Kass Welchlin calls his bike ride from northeast Minneapolis, Minn., to Jackson in 1998 "12 days of the best conversations I had between myself and God."
The trip took a total of 1,134 miles, or at least that's what his odometer said when his bike broke down at the intersection of Fortification and State streets. Before that journey, the longest he had ever ridden was 720 miles.
Fortunately, he already had a job here.
Around 1997, while he was living in Minneapolis, Welchlin met Spencer Perkins. Perkins, then the owner and editor of "Urban Family & Reconcilers," and his friend Chris Rice, who currently serves as the director of the Center for Reconciliation at Duke Divinity School in North Carolina, had been to Minneapolis several times in their work across the country with Christian community development and racial reconciliation. Welchlin attended Park Avenue United Methodist Church, which had been having some problems within the congregation. Perkins and Rice did a reconciliation workshop that Welchlin calls "a cross between a workshop and an intervention" during the week.
Welchlin was amazed by the work the pair was doing in communities across the nation, including the Christian commune in Jackson, the Antioch Community.
"(It was like) Amish culture, but you didn't have the Puritan guidelines," Welchlin says about Antioch.
"It was a very unique social experiment."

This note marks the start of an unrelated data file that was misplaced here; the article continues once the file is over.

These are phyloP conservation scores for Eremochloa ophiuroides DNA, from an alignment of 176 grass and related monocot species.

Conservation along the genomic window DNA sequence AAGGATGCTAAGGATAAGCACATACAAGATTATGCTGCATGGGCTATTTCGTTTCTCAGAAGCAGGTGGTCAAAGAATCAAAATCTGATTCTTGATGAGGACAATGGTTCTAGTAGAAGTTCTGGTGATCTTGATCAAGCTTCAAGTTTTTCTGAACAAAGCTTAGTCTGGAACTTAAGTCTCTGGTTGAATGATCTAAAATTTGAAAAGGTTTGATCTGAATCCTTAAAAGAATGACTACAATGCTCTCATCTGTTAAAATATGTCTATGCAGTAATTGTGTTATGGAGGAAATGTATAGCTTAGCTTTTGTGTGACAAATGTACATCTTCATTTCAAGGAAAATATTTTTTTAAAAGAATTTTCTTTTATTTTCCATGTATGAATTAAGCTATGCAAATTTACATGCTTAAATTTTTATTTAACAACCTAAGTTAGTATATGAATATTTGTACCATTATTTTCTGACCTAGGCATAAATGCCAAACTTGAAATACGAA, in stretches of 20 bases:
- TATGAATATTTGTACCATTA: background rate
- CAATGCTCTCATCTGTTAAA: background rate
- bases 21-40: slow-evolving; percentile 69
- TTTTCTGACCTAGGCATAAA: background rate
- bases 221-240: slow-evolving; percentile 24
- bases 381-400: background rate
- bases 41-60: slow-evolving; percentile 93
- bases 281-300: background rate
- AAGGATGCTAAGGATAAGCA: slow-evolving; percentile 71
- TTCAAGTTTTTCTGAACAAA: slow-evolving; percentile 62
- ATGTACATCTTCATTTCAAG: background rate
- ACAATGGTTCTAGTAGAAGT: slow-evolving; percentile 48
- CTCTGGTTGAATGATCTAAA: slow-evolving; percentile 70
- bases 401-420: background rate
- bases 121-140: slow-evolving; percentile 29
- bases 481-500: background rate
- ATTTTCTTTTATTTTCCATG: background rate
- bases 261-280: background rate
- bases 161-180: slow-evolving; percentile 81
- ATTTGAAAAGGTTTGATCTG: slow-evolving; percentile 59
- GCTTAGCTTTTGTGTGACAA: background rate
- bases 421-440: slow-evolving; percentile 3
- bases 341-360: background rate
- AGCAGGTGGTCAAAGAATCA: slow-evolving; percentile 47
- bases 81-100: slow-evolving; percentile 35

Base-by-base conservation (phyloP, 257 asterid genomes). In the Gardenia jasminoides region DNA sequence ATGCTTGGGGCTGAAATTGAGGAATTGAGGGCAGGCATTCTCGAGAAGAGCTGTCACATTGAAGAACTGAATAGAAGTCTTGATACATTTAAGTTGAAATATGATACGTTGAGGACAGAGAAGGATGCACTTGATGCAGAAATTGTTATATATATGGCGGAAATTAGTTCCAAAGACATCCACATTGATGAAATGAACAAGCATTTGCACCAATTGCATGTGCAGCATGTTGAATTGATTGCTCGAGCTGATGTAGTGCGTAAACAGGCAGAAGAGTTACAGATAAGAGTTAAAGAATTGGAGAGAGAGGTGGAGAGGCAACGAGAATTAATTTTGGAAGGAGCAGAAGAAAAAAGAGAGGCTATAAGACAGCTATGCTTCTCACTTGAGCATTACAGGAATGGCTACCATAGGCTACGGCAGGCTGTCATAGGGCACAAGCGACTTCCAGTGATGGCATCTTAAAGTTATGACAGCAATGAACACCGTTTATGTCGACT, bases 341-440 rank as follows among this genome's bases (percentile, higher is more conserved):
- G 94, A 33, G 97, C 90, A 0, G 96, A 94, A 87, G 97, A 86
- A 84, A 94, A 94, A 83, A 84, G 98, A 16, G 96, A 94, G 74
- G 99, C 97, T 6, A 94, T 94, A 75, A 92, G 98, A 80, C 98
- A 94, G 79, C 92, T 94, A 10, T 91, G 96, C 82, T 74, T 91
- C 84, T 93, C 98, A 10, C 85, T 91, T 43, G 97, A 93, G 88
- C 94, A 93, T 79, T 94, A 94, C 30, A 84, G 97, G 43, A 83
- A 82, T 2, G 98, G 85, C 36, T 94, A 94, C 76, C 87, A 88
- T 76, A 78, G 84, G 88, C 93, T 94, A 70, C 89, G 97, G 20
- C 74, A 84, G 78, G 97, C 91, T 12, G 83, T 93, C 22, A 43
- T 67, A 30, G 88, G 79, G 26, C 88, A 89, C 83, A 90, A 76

After Perkins' passing in 1998, Perkin's father, Dr. John Perkins, hired Welchlin to help the Perkins Foundation with fundraising and volunteering while they revived its racial-relations ministry, Reconciler's Fellowship, after the organization closed its doors on the Antioch Community, and almost shut down the race-relations ministry.
Youth for Christ asked him to be on the board in late 2008, after he had given to the organization for a year and volunteered for a while. In October of this year, YFC asked him to be the executive director.
The organization's mission is to "reach young people everywhere." Welchlin's five-year goal is to grow the organization and saturate the metro area and surrounding middle schools with YFC's programs and outreach. He also wants to begin a capital campaign and find another facility for the organization.
Welchlin calls his biggest inspiration his family: his wife, Cassandra, whom he met here, and their three children, Kyita, Zia and Corban. Zia, 5, was diagnosed with severe Childhood Apraxia of Speech, a rare disease that gives a child trouble forming speech movements. "Having a child with a disability is a whole different category of parenting," Welchlin says.
For more information on Youth for Christ, visit jacksonyfc.org.